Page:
My current paintings respond to the lack of Asian/Asian-American representation in portraiture within modern and contemporary Western art institutions. I want to question the idea of visibility, or invisibility – who is remembered in history, and who is forgotten. Believing that figurative work has the ability to empower one’s sense of self-worth, and with Asian Americans living in a society that rarely shows their faces in everyday media, I set out to paint these portraits as efforts to help a community feel like they belong to a greater social conversation.
The sitters from my portraits are usually strangers who I find on various Asian American community social media groups on the Internet. Because I have no preconceived notions of the individuals, my interpretation of them comes directly from painting, which allows for much adventure in my creative process. Through painting, I am able to informally survey members of my community to better understand the psychology of race, and the varying viewpoints my sitters have on ideas of home, immigration, prejudice, identity, family, longing, love and loss.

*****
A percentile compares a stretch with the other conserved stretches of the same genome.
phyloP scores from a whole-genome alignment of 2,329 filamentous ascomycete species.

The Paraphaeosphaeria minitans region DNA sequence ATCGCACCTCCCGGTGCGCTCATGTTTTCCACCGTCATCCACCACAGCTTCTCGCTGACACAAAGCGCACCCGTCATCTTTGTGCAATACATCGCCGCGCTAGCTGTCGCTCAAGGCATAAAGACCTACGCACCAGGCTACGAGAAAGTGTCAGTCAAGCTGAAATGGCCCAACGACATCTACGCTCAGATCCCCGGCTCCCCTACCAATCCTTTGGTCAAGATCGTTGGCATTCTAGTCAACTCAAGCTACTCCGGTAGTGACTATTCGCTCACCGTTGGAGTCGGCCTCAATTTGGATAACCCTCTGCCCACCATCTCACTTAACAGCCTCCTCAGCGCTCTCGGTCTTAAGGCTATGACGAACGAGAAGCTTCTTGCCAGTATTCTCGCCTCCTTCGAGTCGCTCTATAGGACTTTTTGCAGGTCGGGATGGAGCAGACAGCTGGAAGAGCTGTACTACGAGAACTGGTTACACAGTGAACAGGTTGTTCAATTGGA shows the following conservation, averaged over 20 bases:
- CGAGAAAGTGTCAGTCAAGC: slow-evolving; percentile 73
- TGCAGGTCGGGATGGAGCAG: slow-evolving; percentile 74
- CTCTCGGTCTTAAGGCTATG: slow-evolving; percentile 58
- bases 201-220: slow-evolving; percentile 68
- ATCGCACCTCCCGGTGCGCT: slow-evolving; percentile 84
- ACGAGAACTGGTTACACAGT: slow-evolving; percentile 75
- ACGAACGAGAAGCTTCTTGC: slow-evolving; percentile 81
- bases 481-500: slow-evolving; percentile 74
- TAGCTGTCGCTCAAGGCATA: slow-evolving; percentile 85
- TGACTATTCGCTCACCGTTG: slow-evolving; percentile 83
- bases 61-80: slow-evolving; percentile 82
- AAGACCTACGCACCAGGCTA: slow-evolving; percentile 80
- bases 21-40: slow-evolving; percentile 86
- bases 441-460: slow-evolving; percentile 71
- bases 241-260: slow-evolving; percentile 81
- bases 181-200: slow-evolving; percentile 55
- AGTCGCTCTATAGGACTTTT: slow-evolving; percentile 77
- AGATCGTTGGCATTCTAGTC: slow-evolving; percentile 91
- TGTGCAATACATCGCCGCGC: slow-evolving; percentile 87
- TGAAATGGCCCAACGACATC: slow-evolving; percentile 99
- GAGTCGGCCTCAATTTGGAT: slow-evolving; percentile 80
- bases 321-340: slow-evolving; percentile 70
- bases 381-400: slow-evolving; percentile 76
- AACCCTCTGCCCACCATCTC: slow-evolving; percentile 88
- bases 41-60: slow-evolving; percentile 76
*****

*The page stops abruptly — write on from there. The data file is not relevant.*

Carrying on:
As an American immigrant myself, my practice also allows me to further navigate my own identity as a painter who sees the world from both the lens of an ethnic majority in Asia, yet that of a minority in America. As I continue to work on this series, I continue to ask myself what it means to be an Asian female living in America: to think about assimilation and fitting into a society that still thinks of Asians under particular stereotypes. My portraits of Asian Americans allow me to continue to search for these answers – through the lens of the collective, and that of the self, which always inevitably appears through the mirror that is painting.